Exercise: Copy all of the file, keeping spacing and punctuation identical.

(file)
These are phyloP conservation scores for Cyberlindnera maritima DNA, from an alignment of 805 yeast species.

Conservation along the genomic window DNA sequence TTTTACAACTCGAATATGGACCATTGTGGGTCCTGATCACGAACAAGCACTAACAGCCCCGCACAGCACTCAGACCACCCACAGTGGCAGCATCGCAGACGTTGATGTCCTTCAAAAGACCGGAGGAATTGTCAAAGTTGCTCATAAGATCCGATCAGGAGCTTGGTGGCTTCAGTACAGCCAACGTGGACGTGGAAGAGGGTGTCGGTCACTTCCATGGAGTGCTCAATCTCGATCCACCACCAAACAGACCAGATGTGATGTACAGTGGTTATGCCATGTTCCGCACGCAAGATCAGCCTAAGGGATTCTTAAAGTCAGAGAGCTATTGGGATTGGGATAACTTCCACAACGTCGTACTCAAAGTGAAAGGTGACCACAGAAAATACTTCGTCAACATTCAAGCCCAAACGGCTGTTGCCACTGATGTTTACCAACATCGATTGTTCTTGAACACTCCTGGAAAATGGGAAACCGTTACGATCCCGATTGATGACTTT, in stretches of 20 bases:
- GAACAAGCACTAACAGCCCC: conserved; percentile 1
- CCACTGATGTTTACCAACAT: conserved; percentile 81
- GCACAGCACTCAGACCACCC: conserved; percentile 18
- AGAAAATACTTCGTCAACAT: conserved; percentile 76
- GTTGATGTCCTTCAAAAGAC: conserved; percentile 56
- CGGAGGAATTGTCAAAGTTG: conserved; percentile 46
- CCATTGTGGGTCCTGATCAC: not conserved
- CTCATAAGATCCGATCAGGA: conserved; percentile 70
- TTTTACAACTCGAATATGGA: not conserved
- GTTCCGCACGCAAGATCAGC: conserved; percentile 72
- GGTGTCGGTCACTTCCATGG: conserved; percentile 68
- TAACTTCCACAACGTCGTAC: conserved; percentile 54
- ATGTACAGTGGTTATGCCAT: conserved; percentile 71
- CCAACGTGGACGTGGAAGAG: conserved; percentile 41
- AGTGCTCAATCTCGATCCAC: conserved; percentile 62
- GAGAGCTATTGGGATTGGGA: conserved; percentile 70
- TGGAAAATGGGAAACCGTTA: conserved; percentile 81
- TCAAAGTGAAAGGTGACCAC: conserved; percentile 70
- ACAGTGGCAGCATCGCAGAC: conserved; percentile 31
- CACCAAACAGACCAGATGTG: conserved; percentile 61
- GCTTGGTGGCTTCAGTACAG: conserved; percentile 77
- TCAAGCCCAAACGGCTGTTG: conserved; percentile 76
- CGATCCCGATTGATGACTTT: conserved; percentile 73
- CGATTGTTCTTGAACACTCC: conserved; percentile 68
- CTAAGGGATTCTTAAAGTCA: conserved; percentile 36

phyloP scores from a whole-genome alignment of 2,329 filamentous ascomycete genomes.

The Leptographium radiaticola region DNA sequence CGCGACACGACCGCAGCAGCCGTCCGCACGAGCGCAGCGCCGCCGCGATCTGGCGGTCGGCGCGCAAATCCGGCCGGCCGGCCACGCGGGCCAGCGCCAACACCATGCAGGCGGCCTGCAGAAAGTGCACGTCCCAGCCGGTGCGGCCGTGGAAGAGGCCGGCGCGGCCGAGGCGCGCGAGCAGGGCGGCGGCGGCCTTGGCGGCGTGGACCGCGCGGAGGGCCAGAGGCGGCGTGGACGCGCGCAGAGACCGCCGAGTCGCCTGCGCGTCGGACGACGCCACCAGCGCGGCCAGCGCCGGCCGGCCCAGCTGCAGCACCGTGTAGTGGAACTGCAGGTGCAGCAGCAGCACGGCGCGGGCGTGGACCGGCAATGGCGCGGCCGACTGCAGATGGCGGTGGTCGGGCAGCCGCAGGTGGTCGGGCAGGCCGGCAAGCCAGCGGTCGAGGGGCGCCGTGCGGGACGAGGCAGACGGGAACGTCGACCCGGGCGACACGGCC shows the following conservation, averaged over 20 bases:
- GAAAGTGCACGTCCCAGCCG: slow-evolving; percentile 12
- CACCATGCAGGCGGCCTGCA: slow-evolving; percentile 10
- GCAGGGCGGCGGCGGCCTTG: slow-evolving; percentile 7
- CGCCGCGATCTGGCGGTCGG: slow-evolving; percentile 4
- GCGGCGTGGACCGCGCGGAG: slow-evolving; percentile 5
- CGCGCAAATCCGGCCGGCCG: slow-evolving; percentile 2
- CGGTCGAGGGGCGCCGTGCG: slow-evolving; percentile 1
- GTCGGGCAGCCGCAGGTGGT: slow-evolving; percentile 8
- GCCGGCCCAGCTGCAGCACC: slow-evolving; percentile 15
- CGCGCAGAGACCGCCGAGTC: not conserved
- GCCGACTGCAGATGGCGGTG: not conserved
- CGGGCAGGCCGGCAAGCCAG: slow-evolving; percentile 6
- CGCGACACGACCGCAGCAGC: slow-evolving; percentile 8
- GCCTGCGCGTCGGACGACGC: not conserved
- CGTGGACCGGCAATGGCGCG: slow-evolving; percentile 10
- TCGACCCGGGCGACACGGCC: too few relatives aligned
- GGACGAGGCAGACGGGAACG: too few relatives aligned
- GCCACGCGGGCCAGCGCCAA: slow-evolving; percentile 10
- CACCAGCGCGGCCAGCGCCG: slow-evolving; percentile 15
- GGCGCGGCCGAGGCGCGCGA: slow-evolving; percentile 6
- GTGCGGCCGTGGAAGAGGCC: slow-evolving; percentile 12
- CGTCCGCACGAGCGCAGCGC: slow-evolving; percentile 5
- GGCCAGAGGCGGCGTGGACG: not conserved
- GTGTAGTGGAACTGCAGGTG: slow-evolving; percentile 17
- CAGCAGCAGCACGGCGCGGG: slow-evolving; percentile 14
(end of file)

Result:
These are phyloP conservation scores for Cyberlindnera maritima DNA, from an alignment of 805 yeast species.

Conservation along the genomic window DNA sequence TTTTACAACTCGAATATGGACCATTGTGGGTCCTGATCACGAACAAGCACTAACAGCCCCGCACAGCACTCAGACCACCCACAGTGGCAGCATCGCAGACGTTGATGTCCTTCAAAAGACCGGAGGAATTGTCAAAGTTGCTCATAAGATCCGATCAGGAGCTTGGTGGCTTCAGTACAGCCAACGTGGACGTGGAAGAGGGTGTCGGTCACTTCCATGGAGTGCTCAATCTCGATCCACCACCAAACAGACCAGATGTGATGTACAGTGGTTATGCCATGTTCCGCACGCAAGATCAGCCTAAGGGATTCTTAAAGTCAGAGAGCTATTGGGATTGGGATAACTTCCACAACGTCGTACTCAAAGTGAAAGGTGACCACAGAAAATACTTCGTCAACATTCAAGCCCAAACGGCTGTTGCCACTGATGTTTACCAACATCGATTGTTCTTGAACACTCCTGGAAAATGGGAAACCGTTACGATCCCGATTGATGACTTT, in stretches of 20 bases:
- GAACAAGCACTAACAGCCCC: conserved; percentile 1
- CCACTGATGTTTACCAACAT: conserved; percentile 81
- GCACAGCACTCAGACCACCC: conserved; percentile 18
- AGAAAATACTTCGTCAACAT: conserved; percentile 76
- GTTGATGTCCTTCAAAAGAC: conserved; percentile 56
- CGGAGGAATTGTCAAAGTTG: conserved; percentile 46
- CCATTGTGGGTCCTGATCAC: not conserved
- CTCATAAGATCCGATCAGGA: conserved; percentile 70
- TTTTACAACTCGAATATGGA: not conserved
- GTTCCGCACGCAAGATCAGC: conserved; percentile 72
- GGTGTCGGTCACTTCCATGG: conserved; percentile 68
- TAACTTCCACAACGTCGTAC: conserved; percentile 54
- ATGTACAGTGGTTATGCCAT: conserved; percentile 71
- CCAACGTGGACGTGGAAGAG: conserved; percentile 41
- AGTGCTCAATCTCGATCCAC: conserved; percentile 62
- GAGAGCTATTGGGATTGGGA: conserved; percentile 70
- TGGAAAATGGGAAACCGTTA: conserved; percentile 81
- TCAAAGTGAAAGGTGACCAC: conserved; percentile 70
- ACAGTGGCAGCATCGCAGAC: conserved; percentile 31
- CACCAAACAGACCAGATGTG: conserved; percentile 61
- GCTTGGTGGCTTCAGTACAG: conserved; percentile 77
- TCAAGCCCAAACGGCTGTTG: conserved; percentile 76
- CGATCCCGATTGATGACTTT: conserved; percentile 73
- CGATTGTTCTTGAACACTCC: conserved; percentile 68
- CTAAGGGATTCTTAAAGTCA: conserved; percentile 36

phyloP scores from a whole-genome alignment of 2,329 filamentous ascomycete genomes.

The Leptographium radiaticola region DNA sequence CGCGACACGACCGCAGCAGCCGTCCGCACGAGCGCAGCGCCGCCGCGATCTGGCGGTCGGCGCGCAAATCCGGCCGGCCGGCCACGCGGGCCAGCGCCAACACCATGCAGGCGGCCTGCAGAAAGTGCACGTCCCAGCCGGTGCGGCCGTGGAAGAGGCCGGCGCGGCCGAGGCGCGCGAGCAGGGCGGCGGCGGCCTTGGCGGCGTGGACCGCGCGGAGGGCCAGAGGCGGCGTGGACGCGCGCAGAGACCGCCGAGTCGCCTGCGCGTCGGACGACGCCACCAGCGCGGCCAGCGCCGGCCGGCCCAGCTGCAGCACCGTGTAGTGGAACTGCAGGTGCAGCAGCAGCACGGCGCGGGCGTGGACCGGCAATGGCGCGGCCGACTGCAGATGGCGGTGGTCGGGCAGCCGCAGGTGGTCGGGCAGGCCGGCAAGCCAGCGGTCGAGGGGCGCCGTGCGGGACGAGGCAGACGGGAACGTCGACCCGGGCGACACGGCC shows the following conservation, averaged over 20 bases:
- GAAAGTGCACGTCCCAGCCG: slow-evolving; percentile 12
- CACCATGCAGGCGGCCTGCA: slow-evolving; percentile 10
- GCAGGGCGGCGGCGGCCTTG: slow-evolving; percentile 7
- CGCCGCGATCTGGCGGTCGG: slow-evolving; percentile 4
- GCGGCGTGGACCGCGCGGAG: slow-evolving; percentile 5
- CGCGCAAATCCGGCCGGCCG: slow-evolving; percentile 2
- CGGTCGAGGGGCGCCGTGCG: slow-evolving; percentile 1
- GTCGGGCAGCCGCAGGTGGT: slow-evolving; percentile 8
- GCCGGCCCAGCTGCAGCACC: slow-evolving; percentile 15
- CGCGCAGAGACCGCCGAGTC: not conserved
- GCCGACTGCAGATGGCGGTG: not conserved
- CGGGCAGGCCGGCAAGCCAG: slow-evolving; percentile 6
- CGCGACACGACCGCAGCAGC: slow-evolving; percentile 8
- GCCTGCGCGTCGGACGACGC: not conserved
- CGTGGACCGGCAATGGCGCG: slow-evolving; percentile 10
- TCGACCCGGGCGACACGGCC: too few relatives aligned
- GGACGAGGCAGACGGGAACG: too few relatives aligned
- GCCACGCGGGCCAGCGCCAA: slow-evolving; percentile 10
- CACCAGCGCGGCCAGCGCCG: slow-evolving; percentile 15
- GGCGCGGCCGAGGCGCGCGA: slow-evolving; percentile 6
- GTGCGGCCGTGGAAGAGGCC: slow-evolving; percentile 12
- CGTCCGCACGAGCGCAGCGC: slow-evolving; percentile 5
- GGCCAGAGGCGGCGTGGACG: not conserved
- GTGTAGTGGAACTGCAGGTG: slow-evolving; percentile 17
- CAGCAGCAGCACGGCGCGGG: slow-evolving; percentile 14